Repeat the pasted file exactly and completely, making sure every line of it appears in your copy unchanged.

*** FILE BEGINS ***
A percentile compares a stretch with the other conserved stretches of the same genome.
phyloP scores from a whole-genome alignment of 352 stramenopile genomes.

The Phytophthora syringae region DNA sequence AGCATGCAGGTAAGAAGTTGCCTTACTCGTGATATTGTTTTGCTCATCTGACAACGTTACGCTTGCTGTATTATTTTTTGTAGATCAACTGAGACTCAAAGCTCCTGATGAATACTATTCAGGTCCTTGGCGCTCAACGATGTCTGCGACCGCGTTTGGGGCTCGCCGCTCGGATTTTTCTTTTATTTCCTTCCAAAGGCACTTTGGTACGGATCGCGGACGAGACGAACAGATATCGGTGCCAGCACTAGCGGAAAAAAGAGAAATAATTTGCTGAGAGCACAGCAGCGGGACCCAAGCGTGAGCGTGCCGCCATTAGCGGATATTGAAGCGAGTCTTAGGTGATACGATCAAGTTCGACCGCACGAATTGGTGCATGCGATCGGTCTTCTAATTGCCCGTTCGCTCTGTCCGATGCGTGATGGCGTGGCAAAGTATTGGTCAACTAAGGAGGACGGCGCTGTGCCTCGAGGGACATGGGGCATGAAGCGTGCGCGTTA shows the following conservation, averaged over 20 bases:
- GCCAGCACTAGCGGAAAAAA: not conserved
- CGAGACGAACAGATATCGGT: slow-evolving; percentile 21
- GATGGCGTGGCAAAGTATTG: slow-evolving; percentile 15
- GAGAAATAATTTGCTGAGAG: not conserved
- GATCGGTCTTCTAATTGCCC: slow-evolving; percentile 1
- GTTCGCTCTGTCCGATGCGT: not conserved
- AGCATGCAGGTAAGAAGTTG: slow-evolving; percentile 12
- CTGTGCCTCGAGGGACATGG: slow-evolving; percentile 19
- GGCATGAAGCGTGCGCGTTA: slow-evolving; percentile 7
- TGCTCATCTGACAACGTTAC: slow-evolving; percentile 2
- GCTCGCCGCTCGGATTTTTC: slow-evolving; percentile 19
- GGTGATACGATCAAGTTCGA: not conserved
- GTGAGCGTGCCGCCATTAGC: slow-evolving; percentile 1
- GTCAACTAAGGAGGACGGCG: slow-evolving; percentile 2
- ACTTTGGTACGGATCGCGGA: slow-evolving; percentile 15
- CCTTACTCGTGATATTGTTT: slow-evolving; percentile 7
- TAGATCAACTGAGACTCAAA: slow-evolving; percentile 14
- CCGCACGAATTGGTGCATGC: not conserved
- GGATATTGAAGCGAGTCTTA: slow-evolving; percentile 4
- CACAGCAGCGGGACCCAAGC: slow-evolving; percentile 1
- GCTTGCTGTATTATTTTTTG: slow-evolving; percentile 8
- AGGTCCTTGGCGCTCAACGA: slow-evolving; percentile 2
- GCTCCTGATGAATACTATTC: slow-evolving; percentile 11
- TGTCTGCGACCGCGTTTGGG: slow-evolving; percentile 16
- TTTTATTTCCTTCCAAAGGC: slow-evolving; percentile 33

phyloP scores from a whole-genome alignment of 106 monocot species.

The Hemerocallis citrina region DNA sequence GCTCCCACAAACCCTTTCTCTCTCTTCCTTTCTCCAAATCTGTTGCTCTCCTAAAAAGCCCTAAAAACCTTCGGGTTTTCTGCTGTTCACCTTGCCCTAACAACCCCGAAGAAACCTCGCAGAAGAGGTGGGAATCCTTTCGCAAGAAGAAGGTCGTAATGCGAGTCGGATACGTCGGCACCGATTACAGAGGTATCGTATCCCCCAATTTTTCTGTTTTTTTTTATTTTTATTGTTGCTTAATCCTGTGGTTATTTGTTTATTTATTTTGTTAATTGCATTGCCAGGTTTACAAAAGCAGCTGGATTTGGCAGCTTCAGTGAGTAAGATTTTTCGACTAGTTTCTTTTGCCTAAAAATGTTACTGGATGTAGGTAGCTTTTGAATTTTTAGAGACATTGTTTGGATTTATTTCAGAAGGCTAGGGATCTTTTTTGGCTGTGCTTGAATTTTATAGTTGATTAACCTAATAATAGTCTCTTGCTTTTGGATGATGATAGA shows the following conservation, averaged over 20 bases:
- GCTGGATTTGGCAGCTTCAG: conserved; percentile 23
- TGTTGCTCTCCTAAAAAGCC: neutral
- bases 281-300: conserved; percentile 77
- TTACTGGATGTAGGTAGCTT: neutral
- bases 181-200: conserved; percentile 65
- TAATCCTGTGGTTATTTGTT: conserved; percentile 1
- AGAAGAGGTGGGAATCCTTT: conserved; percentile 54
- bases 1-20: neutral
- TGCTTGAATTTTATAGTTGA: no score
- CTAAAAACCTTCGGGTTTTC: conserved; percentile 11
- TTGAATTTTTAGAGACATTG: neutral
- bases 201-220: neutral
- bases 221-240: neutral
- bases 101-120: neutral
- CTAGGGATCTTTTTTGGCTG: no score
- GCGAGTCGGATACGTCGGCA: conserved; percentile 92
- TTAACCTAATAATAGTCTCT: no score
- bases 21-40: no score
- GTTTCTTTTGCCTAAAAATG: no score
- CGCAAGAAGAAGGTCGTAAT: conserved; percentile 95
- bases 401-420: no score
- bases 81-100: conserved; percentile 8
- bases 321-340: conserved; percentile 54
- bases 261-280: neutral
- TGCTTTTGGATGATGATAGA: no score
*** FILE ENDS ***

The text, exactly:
A percentile compares a stretch with the other conserved stretches of the same genome.
phyloP scores from a whole-genome alignment of 352 stramenopile genomes.

The Phytophthora syringae region DNA sequence AGCATGCAGGTAAGAAGTTGCCTTACTCGTGATATTGTTTTGCTCATCTGACAACGTTACGCTTGCTGTATTATTTTTTGTAGATCAACTGAGACTCAAAGCTCCTGATGAATACTATTCAGGTCCTTGGCGCTCAACGATGTCTGCGACCGCGTTTGGGGCTCGCCGCTCGGATTTTTCTTTTATTTCCTTCCAAAGGCACTTTGGTACGGATCGCGGACGAGACGAACAGATATCGGTGCCAGCACTAGCGGAAAAAAGAGAAATAATTTGCTGAGAGCACAGCAGCGGGACCCAAGCGTGAGCGTGCCGCCATTAGCGGATATTGAAGCGAGTCTTAGGTGATACGATCAAGTTCGACCGCACGAATTGGTGCATGCGATCGGTCTTCTAATTGCCCGTTCGCTCTGTCCGATGCGTGATGGCGTGGCAAAGTATTGGTCAACTAAGGAGGACGGCGCTGTGCCTCGAGGGACATGGGGCATGAAGCGTGCGCGTTA shows the following conservation, averaged over 20 bases:
- GCCAGCACTAGCGGAAAAAA: not conserved
- CGAGACGAACAGATATCGGT: slow-evolving; percentile 21
- GATGGCGTGGCAAAGTATTG: slow-evolving; percentile 15
- GAGAAATAATTTGCTGAGAG: not conserved
- GATCGGTCTTCTAATTGCCC: slow-evolving; percentile 1
- GTTCGCTCTGTCCGATGCGT: not conserved
- AGCATGCAGGTAAGAAGTTG: slow-evolving; percentile 12
- CTGTGCCTCGAGGGACATGG: slow-evolving; percentile 19
- GGCATGAAGCGTGCGCGTTA: slow-evolving; percentile 7
- TGCTCATCTGACAACGTTAC: slow-evolving; percentile 2
- GCTCGCCGCTCGGATTTTTC: slow-evolving; percentile 19
- GGTGATACGATCAAGTTCGA: not conserved
- GTGAGCGTGCCGCCATTAGC: slow-evolving; percentile 1
- GTCAACTAAGGAGGACGGCG: slow-evolving; percentile 2
- ACTTTGGTACGGATCGCGGA: slow-evolving; percentile 15
- CCTTACTCGTGATATTGTTT: slow-evolving; percentile 7
- TAGATCAACTGAGACTCAAA: slow-evolving; percentile 14
- CCGCACGAATTGGTGCATGC: not conserved
- GGATATTGAAGCGAGTCTTA: slow-evolving; percentile 4
- CACAGCAGCGGGACCCAAGC: slow-evolving; percentile 1
- GCTTGCTGTATTATTTTTTG: slow-evolving; percentile 8
- AGGTCCTTGGCGCTCAACGA: slow-evolving; percentile 2
- GCTCCTGATGAATACTATTC: slow-evolving; percentile 11
- TGTCTGCGACCGCGTTTGGG: slow-evolving; percentile 16
- TTTTATTTCCTTCCAAAGGC: slow-evolving; percentile 33

phyloP scores from a whole-genome alignment of 106 monocot species.

The Hemerocallis citrina region DNA sequence GCTCCCACAAACCCTTTCTCTCTCTTCCTTTCTCCAAATCTGTTGCTCTCCTAAAAAGCCCTAAAAACCTTCGGGTTTTCTGCTGTTCACCTTGCCCTAACAACCCCGAAGAAACCTCGCAGAAGAGGTGGGAATCCTTTCGCAAGAAGAAGGTCGTAATGCGAGTCGGATACGTCGGCACCGATTACAGAGGTATCGTATCCCCCAATTTTTCTGTTTTTTTTTATTTTTATTGTTGCTTAATCCTGTGGTTATTTGTTTATTTATTTTGTTAATTGCATTGCCAGGTTTACAAAAGCAGCTGGATTTGGCAGCTTCAGTGAGTAAGATTTTTCGACTAGTTTCTTTTGCCTAAAAATGTTACTGGATGTAGGTAGCTTTTGAATTTTTAGAGACATTGTTTGGATTTATTTCAGAAGGCTAGGGATCTTTTTTGGCTGTGCTTGAATTTTATAGTTGATTAACCTAATAATAGTCTCTTGCTTTTGGATGATGATAGA shows the following conservation, averaged over 20 bases:
- GCTGGATTTGGCAGCTTCAG: conserved; percentile 23
- TGTTGCTCTCCTAAAAAGCC: neutral
- bases 281-300: conserved; percentile 77
- TTACTGGATGTAGGTAGCTT: neutral
- bases 181-200: conserved; percentile 65
- TAATCCTGTGGTTATTTGTT: conserved; percentile 1
- AGAAGAGGTGGGAATCCTTT: conserved; percentile 54
- bases 1-20: neutral
- TGCTTGAATTTTATAGTTGA: no score
- CTAAAAACCTTCGGGTTTTC: conserved; percentile 11
- TTGAATTTTTAGAGACATTG: neutral
- bases 201-220: neutral
- bases 221-240: neutral
- bases 101-120: neutral
- CTAGGGATCTTTTTTGGCTG: no score
- GCGAGTCGGATACGTCGGCA: conserved; percentile 92
- TTAACCTAATAATAGTCTCT: no score
- bases 21-40: no score
- GTTTCTTTTGCCTAAAAATG: no score
- CGCAAGAAGAAGGTCGTAAT: conserved; percentile 95
- bases 401-420: no score
- bases 81-100: conserved; percentile 8
- bases 321-340: conserved; percentile 54
- bases 261-280: neutral
- TGCTTTTGGATGATGATAGA: no score